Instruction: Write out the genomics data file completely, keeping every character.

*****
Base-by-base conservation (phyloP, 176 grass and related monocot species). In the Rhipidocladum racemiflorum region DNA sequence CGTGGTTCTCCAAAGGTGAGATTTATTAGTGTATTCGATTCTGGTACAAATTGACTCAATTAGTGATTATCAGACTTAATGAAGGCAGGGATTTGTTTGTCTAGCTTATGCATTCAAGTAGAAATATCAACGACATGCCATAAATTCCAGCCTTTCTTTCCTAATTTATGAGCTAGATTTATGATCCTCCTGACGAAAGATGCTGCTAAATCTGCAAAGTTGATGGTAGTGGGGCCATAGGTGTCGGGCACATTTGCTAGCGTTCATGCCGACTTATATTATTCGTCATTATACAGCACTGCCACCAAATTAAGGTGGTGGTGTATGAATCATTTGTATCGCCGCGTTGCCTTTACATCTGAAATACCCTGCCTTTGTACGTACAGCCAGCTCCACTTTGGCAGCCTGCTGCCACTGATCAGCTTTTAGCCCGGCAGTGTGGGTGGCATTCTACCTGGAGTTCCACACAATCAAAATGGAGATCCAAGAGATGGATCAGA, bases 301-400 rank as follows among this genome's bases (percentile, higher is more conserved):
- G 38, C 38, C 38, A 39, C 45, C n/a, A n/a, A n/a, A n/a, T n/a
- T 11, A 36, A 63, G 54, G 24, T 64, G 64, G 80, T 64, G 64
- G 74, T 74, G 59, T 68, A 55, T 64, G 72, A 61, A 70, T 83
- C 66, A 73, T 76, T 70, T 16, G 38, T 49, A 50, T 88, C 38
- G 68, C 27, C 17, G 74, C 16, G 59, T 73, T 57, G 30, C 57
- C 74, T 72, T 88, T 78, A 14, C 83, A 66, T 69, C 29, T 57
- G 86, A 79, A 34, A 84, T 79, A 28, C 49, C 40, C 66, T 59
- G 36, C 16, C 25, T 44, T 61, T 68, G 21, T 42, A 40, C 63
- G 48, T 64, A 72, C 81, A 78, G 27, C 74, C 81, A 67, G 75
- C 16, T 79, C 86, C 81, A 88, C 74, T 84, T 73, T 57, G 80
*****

Base-by-base conservation (phyloP, 176 grass and related monocot species). In the Rhipidocladum racemiflorum region DNA sequence CGTGGTTCTCCAAAGGTGAGATTTATTAGTGTATTCGATTCTGGTACAAATTGACTCAATTAGTGATTATCAGACTTAATGAAGGCAGGGATTTGTTTGTCTAGCTTATGCATTCAAGTAGAAATATCAACGACATGCCATAAATTCCAGCCTTTCTTTCCTAATTTATGAGCTAGATTTATGATCCTCCTGACGAAAGATGCTGCTAAATCTGCAAAGTTGATGGTAGTGGGGCCATAGGTGTCGGGCACATTTGCTAGCGTTCATGCCGACTTATATTATTCGTCATTATACAGCACTGCCACCAAATTAAGGTGGTGGTGTATGAATCATTTGTATCGCCGCGTTGCCTTTACATCTGAAATACCCTGCCTTTGTACGTACAGCCAGCTCCACTTTGGCAGCCTGCTGCCACTGATCAGCTTTTAGCCCGGCAGTGTGGGTGGCATTCTACCTGGAGTTCCACACAATCAAAATGGAGATCCAAGAGATGGATCAGA, bases 301-400 rank as follows among this genome's bases (percentile, higher is more conserved):
- G 38, C 38, C 38, A 39, C 45, C n/a, A n/a, A n/a, A n/a, T n/a
- T 11, A 36, A 63, G 54, G 24, T 64, G 64, G 80, T 64, G 64
- G 74, T 74, G 59, T 68, A 55, T 64, G 72, A 61, A 70, T 83
- C 66, A 73, T 76, T 70, T 16, G 38, T 49, A 50, T 88, C 38
- G 68, C 27, C 17, G 74, C 16, G 59, T 73, T 57, G 30, C 57
- C 74, T 72, T 88, T 78, A 14, C 83, A 66, T 69, C 29, T 57
- G 86, A 79, A 34, A 84, T 79, A 28, C 49, C 40, C 66, T 59
- G 36, C 16, C 25, T 44, T 61, T 68, G 21, T 42, A 40, C 63
- G 48, T 64, A 72, C 81, A 78, G 27, C 74, C 81, A 67, G 75
- C 16, T 79, C 86, C 81, A 88, C 74, T 84, T 73, T 57, G 80